S: As you’ve said, China may be a step forward somewhere but a step behind in other aspects compared to the Silicon Valley. So do you think we can make a comparison of mobile Internet between U.S. and China? For example, comparison about talent, eco-systems as you’ve mentioned? Do you see Zhongguancun outcompete the Silicon Valley someday?
K: I think it is not so much about outcompeting; the bigger story is that technology becomes a much bigger pie for everyone. Currently, China, instead of being a slice of that pie, is completely separate from the rest of the global pie. The recipe for success for Chinese companies is to integrate into the rest of the global eco-system. To some extent, because of the differences in cultural preferences in Chinese Internet, it has evolved into a parallel universe. It is tricky in a way for Chinese companies to get rid of this and jump to the rest of the universe. But that’s the switch if Chinese companies need to be successful in the global Internet market. And to be successful means not to simply sell cheap manufactured devices and goods, but also to be successful on the cultural level. The infrastructure in Silicon Valley is easier and friendlier so you see a lot of young Stanford graduates drop out of university and have their start-up. It is not that difficult for them to raise money and they can easily adopt a bunch of tools like web services so eventually the cost of building a start-up in the United States has fallen dramatically. Even Dropbox was built up on web services. They just focus 100% on product and customers where in China, the infrastructure for entrepreneurs does not even exist. It is very rare to see Chinese entrepreneurs be able to build big companies. To do what Wang Junyu has been able to do was quite remarkable then.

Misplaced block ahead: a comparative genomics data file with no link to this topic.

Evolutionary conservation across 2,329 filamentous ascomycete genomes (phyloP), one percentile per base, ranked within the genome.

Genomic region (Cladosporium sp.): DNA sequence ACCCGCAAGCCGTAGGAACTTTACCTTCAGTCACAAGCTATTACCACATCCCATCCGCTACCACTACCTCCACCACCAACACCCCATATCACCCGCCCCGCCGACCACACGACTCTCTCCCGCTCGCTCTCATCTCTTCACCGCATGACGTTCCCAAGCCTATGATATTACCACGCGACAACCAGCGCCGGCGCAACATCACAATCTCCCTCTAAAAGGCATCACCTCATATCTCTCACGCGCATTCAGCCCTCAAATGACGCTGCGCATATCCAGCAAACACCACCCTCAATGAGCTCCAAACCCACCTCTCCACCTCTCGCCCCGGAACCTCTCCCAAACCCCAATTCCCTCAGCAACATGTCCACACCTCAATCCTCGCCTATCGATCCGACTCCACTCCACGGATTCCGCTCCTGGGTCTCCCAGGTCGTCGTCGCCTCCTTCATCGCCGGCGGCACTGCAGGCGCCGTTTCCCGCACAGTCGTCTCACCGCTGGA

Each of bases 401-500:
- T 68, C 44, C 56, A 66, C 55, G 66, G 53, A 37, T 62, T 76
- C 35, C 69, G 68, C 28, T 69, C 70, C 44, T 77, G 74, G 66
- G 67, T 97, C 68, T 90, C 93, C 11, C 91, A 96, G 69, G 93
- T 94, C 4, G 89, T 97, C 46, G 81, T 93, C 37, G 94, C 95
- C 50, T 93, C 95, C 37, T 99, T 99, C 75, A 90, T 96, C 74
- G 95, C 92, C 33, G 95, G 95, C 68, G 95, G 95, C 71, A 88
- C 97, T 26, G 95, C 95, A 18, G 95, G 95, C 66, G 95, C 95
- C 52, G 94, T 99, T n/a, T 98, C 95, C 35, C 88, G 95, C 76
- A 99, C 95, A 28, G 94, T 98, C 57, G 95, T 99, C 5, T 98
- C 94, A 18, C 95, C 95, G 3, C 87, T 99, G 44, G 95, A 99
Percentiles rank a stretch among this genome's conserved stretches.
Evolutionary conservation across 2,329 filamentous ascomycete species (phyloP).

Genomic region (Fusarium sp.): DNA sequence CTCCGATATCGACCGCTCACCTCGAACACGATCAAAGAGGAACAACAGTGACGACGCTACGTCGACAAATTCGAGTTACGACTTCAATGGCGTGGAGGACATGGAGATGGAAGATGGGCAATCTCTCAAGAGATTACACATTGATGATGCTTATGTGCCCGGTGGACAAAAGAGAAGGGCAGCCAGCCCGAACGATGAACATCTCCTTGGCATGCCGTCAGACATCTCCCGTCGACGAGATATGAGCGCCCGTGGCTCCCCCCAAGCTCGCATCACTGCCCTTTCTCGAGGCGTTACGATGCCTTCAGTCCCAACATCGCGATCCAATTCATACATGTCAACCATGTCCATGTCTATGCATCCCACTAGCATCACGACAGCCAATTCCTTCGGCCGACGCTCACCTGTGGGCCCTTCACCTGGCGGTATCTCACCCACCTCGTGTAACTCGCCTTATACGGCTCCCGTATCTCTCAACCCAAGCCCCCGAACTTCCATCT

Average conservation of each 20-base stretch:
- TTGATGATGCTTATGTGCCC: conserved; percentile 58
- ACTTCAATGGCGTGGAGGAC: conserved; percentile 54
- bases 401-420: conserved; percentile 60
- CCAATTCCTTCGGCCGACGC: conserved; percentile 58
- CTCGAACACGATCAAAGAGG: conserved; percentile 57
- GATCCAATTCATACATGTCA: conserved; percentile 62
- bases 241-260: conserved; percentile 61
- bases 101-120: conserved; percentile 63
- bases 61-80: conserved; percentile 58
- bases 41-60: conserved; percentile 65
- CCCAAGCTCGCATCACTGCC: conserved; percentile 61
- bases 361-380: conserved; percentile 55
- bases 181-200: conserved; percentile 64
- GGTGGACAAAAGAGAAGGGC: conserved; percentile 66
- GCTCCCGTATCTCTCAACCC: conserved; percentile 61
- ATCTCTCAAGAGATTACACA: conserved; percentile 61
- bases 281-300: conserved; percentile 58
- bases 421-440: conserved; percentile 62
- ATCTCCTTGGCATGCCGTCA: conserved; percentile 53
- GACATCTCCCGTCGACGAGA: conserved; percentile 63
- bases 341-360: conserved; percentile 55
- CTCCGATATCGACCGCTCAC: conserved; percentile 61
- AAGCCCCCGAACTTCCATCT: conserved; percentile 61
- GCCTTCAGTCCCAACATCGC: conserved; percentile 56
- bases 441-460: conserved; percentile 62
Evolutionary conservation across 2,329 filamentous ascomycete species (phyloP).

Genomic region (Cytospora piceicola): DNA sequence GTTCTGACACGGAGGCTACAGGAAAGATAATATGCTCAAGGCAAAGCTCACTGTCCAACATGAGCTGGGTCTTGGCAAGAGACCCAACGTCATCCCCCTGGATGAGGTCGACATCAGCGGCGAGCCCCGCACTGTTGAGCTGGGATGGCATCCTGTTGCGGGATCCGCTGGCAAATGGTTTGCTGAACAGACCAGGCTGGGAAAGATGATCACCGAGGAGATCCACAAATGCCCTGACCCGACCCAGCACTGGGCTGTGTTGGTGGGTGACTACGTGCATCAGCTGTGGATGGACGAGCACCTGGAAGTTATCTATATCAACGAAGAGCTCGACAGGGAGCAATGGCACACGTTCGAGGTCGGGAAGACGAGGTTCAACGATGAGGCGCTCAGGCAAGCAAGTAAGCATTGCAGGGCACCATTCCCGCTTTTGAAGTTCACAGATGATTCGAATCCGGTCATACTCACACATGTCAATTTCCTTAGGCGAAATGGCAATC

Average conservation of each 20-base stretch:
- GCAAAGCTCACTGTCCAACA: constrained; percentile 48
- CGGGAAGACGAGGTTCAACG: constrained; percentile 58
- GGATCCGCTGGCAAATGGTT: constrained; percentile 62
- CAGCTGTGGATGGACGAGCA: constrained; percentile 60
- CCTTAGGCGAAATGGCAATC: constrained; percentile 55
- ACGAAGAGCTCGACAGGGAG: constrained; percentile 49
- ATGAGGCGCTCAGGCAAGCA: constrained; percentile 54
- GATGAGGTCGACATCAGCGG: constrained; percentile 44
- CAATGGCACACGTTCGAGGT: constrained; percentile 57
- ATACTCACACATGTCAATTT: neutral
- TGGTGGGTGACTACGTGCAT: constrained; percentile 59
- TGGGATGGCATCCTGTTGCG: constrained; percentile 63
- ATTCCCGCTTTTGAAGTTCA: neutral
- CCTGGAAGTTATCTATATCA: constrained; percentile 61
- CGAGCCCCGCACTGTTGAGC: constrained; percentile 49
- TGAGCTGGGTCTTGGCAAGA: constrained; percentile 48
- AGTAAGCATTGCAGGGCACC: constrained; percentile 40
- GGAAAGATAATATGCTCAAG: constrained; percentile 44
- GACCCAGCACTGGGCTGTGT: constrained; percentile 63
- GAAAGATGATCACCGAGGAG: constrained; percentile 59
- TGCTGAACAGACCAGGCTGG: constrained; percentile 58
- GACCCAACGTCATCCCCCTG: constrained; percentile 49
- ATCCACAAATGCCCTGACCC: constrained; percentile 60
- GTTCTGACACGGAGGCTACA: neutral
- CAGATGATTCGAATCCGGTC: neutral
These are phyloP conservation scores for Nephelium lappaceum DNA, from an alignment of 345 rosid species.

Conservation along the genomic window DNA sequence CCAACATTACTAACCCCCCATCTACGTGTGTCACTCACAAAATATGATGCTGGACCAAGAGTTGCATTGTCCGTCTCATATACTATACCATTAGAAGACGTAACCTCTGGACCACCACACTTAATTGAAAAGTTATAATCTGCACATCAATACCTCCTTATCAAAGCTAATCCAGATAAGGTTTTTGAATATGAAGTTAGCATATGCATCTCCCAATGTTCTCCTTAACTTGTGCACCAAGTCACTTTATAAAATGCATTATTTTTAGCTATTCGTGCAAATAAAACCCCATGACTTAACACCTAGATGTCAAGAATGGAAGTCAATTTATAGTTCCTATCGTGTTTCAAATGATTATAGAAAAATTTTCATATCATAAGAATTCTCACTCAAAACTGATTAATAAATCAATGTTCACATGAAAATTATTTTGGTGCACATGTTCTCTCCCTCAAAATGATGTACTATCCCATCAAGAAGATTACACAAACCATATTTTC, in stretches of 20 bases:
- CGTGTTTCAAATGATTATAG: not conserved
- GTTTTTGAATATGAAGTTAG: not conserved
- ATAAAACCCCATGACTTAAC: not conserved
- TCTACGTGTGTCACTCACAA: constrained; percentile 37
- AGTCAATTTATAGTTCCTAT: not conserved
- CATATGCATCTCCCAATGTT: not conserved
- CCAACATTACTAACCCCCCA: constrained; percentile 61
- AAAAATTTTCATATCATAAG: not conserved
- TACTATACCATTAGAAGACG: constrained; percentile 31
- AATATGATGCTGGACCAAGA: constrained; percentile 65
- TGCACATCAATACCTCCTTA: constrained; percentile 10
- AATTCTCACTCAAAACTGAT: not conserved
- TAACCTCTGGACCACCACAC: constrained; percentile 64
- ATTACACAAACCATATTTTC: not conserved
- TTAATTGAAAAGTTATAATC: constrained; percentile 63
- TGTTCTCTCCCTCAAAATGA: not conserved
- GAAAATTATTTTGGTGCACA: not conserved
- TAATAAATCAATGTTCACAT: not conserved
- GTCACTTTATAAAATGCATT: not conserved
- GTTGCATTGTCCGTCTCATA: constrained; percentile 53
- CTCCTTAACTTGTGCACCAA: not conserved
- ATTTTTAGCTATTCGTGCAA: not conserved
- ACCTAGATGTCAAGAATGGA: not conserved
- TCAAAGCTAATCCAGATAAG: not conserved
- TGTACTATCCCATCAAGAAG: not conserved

S: Ok, one last question, it may be a digression but, do you think technology plays a positive role in human lives? Does technology actually make us smarter?
K: Generally positive but not without negative aspects. Mobile phones are remarkable technology that is futuristic in a way that people have never anticipated. What would some people in 1950 say if I told them that you will have one day in your pocket a device that has access to all the digital information? But people are using it to watch videos of cats and have arguments with their friends. I think the point is that technology can make positive impact and it’s just that how people use it. They can use it and get phone addicted, for example I see many Chinese looking at their phones during dinner. But we can also use it to do something remarkable, like to connect with people around the world.
S: Right, and this is the end of this interview. Thank you!